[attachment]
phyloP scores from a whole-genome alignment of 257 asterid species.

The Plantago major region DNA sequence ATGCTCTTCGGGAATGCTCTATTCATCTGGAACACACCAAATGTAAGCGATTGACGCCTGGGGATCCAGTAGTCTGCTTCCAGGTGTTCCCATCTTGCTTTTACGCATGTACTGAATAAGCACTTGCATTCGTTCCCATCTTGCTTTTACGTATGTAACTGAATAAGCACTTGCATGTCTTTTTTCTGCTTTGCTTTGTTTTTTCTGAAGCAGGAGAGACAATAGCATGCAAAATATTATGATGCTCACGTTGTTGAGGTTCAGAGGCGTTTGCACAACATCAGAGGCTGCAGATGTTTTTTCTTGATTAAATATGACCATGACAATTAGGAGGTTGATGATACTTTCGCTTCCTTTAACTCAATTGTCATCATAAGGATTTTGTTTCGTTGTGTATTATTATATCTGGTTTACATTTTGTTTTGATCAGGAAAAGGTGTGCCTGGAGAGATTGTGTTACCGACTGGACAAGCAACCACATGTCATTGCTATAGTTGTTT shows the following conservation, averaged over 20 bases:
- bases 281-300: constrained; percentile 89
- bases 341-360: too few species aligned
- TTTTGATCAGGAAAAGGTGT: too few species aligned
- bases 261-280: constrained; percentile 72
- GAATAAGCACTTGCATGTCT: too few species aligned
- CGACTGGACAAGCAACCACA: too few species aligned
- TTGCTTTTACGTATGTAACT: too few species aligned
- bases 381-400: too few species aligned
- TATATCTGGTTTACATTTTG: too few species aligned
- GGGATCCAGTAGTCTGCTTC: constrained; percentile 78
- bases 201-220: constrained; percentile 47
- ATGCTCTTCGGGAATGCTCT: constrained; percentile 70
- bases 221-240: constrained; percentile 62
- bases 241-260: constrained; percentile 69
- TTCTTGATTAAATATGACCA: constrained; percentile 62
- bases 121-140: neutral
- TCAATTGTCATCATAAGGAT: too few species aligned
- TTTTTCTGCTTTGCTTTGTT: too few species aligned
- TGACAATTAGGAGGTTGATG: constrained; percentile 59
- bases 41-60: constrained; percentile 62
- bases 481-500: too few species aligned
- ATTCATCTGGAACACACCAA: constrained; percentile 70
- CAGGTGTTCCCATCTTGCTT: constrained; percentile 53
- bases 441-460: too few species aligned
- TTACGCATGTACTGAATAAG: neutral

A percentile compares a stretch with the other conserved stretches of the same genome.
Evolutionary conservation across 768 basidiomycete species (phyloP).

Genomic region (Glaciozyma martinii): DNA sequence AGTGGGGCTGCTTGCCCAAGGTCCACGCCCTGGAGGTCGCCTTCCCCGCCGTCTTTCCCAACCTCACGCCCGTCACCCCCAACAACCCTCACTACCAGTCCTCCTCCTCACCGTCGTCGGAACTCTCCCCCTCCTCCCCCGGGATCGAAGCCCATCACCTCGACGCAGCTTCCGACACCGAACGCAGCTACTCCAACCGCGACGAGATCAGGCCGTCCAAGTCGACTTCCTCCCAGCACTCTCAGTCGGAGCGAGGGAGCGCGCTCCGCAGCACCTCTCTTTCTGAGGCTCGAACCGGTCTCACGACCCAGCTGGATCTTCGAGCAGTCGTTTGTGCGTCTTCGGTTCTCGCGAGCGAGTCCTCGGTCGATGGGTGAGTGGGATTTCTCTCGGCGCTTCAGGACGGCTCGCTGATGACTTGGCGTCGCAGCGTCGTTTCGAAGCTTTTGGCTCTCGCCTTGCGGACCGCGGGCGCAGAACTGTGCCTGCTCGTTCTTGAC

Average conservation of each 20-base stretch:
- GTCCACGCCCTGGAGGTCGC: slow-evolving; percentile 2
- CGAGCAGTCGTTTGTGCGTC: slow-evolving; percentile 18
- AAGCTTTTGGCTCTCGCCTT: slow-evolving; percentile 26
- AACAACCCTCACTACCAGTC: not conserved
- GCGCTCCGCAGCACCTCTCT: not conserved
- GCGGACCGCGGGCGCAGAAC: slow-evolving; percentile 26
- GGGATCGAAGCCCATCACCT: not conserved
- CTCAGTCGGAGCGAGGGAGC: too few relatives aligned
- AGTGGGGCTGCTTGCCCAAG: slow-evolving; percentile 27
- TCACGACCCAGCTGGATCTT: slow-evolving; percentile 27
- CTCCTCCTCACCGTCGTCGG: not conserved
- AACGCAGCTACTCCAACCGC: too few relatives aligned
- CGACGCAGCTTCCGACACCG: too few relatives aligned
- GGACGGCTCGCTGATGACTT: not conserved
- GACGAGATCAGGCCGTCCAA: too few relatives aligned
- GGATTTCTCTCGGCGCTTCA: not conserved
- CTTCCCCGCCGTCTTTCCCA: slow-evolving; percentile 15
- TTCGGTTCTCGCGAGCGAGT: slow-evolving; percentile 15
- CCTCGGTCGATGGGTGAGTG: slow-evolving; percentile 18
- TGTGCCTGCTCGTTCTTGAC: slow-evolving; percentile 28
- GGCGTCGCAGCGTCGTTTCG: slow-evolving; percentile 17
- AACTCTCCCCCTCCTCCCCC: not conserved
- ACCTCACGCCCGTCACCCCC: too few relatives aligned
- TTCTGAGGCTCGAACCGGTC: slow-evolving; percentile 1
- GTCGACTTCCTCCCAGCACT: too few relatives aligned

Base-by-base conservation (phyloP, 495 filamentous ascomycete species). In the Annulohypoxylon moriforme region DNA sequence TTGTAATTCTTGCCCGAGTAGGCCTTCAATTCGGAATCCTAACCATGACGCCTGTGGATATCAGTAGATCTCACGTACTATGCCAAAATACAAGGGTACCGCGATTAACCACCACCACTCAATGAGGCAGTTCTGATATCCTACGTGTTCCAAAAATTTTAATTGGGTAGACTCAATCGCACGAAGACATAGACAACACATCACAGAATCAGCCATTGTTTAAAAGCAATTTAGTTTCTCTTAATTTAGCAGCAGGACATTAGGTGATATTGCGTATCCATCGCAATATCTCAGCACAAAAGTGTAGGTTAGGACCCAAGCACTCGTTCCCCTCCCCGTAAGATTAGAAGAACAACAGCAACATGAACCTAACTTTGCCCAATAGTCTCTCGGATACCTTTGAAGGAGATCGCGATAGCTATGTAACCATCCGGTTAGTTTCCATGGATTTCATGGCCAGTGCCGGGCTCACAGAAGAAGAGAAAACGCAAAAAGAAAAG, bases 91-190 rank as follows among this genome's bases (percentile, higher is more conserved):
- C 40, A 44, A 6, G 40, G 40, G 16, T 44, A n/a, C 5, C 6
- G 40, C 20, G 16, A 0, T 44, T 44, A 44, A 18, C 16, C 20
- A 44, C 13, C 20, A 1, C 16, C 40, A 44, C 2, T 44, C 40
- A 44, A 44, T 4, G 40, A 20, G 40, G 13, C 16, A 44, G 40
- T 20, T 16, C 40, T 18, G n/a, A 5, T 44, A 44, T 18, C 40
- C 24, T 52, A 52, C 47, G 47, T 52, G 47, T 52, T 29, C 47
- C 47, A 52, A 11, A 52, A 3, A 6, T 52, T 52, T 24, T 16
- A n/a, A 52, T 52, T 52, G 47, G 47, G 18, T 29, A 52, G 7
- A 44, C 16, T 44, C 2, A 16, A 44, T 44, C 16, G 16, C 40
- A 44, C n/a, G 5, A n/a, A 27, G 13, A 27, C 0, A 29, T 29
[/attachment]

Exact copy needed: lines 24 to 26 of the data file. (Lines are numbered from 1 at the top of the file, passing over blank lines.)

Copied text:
- ATTCATCTGGAACACACCAA: constrained; percentile 70
- CAGGTGTTCCCATCTTGCTT: constrained; percentile 53
- bases 441-460: too few species aligned